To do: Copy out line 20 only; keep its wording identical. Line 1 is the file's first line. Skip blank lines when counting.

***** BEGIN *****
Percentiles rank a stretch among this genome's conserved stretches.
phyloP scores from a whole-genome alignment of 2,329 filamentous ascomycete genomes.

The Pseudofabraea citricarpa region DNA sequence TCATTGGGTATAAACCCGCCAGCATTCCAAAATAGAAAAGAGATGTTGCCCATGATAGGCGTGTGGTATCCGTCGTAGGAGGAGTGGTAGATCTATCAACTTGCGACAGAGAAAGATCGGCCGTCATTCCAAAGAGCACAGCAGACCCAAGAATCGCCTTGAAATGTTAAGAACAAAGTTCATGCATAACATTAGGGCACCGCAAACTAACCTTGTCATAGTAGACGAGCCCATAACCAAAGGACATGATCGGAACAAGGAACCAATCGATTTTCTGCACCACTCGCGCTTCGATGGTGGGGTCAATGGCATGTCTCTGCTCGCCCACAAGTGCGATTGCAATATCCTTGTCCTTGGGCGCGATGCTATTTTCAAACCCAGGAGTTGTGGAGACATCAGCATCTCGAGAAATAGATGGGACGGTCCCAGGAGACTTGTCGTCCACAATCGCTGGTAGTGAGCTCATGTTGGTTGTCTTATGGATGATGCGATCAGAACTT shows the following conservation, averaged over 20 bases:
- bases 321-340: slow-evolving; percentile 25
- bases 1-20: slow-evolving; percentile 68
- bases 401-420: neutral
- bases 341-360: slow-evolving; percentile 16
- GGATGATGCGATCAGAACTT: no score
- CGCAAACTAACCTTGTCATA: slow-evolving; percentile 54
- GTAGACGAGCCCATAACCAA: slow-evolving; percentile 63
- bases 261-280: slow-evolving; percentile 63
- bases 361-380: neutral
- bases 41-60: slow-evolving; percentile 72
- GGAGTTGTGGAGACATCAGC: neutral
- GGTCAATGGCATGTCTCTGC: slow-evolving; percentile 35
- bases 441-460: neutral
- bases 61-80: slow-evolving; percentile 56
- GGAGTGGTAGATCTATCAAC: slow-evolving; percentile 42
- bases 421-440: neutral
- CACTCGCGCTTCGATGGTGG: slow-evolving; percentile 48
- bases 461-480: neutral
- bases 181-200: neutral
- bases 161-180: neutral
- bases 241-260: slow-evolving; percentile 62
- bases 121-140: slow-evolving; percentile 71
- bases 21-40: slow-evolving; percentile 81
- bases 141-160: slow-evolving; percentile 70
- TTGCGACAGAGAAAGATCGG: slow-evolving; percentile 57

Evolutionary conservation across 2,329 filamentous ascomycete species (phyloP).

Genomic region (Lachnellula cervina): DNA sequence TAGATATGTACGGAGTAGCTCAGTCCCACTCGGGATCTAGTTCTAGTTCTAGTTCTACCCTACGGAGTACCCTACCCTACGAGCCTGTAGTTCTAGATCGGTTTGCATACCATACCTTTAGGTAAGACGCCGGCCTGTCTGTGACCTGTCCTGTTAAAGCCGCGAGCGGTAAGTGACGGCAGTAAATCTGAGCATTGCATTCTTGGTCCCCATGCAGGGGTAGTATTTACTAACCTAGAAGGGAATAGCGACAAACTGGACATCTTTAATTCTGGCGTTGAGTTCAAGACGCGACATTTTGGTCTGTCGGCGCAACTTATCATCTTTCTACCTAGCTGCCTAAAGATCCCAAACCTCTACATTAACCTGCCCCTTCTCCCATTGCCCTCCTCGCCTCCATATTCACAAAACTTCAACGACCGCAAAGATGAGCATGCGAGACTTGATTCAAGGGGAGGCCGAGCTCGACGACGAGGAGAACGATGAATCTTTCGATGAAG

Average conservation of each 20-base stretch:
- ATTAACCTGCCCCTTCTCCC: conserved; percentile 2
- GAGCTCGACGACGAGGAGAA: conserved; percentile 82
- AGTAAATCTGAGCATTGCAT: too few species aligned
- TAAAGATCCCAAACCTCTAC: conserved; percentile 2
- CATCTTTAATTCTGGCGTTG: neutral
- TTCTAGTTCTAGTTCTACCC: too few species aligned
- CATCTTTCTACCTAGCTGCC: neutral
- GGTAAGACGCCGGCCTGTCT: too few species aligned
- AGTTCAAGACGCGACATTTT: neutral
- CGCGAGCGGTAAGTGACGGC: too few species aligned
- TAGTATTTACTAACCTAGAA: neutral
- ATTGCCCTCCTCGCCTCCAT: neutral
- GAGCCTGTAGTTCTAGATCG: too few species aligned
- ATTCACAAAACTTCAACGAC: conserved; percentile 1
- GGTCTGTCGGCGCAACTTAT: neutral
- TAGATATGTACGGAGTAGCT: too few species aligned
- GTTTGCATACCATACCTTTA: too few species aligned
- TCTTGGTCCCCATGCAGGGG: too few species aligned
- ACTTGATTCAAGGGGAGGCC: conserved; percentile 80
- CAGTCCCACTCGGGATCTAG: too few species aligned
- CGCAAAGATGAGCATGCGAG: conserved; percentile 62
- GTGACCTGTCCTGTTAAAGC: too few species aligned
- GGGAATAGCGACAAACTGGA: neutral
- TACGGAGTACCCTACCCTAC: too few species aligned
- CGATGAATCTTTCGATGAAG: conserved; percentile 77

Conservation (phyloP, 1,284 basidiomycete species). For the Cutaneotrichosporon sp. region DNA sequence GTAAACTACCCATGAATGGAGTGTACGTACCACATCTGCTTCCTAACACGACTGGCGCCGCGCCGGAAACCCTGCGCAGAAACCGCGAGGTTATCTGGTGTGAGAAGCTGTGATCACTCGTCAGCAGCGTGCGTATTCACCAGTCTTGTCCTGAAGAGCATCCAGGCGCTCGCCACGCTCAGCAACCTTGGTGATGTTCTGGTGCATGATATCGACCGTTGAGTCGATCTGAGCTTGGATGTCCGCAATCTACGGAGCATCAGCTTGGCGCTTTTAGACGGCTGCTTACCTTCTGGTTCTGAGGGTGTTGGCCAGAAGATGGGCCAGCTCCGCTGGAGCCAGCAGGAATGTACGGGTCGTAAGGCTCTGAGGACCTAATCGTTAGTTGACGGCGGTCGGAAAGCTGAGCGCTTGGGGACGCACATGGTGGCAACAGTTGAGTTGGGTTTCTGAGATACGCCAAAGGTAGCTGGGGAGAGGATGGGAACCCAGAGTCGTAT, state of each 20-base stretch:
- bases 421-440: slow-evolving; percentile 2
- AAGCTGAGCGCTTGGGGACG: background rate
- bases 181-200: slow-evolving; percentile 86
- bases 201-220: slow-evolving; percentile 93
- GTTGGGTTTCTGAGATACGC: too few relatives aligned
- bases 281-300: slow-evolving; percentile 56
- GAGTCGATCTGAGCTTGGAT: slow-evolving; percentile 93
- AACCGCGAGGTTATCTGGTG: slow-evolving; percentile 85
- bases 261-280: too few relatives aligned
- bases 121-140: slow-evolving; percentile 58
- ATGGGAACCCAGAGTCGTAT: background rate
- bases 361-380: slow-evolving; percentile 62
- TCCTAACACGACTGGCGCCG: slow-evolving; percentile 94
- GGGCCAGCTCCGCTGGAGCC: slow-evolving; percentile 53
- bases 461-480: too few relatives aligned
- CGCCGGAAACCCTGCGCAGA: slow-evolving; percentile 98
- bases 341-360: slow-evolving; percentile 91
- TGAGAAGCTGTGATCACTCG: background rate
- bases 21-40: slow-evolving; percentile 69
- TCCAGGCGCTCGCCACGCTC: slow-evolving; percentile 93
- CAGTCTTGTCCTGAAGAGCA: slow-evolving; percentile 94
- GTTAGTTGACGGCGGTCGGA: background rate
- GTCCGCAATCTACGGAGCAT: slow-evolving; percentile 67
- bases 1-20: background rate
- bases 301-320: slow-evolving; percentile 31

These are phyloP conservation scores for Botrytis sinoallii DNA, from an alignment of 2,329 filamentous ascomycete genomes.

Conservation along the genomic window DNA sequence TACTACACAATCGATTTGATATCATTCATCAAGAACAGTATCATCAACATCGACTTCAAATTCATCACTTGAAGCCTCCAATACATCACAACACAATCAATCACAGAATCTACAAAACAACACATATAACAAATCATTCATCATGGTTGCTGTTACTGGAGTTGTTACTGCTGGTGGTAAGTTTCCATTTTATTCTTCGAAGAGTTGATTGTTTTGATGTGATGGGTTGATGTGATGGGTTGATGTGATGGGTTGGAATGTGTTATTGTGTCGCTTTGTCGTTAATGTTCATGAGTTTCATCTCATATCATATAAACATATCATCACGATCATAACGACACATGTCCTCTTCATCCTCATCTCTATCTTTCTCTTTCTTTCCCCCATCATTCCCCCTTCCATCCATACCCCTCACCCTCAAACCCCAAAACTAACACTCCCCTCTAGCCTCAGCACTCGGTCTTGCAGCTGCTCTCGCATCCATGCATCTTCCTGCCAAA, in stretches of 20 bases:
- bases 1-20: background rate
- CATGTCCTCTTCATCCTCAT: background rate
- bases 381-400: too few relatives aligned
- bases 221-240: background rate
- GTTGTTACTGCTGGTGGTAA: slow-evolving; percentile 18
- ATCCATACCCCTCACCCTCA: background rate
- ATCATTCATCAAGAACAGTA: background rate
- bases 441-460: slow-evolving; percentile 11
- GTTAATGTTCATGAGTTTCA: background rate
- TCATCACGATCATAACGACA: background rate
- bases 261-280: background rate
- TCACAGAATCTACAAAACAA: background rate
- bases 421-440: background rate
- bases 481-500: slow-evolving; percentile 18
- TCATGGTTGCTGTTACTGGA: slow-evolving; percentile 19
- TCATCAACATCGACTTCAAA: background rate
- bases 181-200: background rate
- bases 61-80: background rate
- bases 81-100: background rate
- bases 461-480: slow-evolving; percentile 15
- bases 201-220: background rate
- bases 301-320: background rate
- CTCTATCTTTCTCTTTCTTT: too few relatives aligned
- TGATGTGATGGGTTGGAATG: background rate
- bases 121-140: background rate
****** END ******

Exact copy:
- CACTCGCGCTTCGATGGTGG: slow-evolving; percentile 48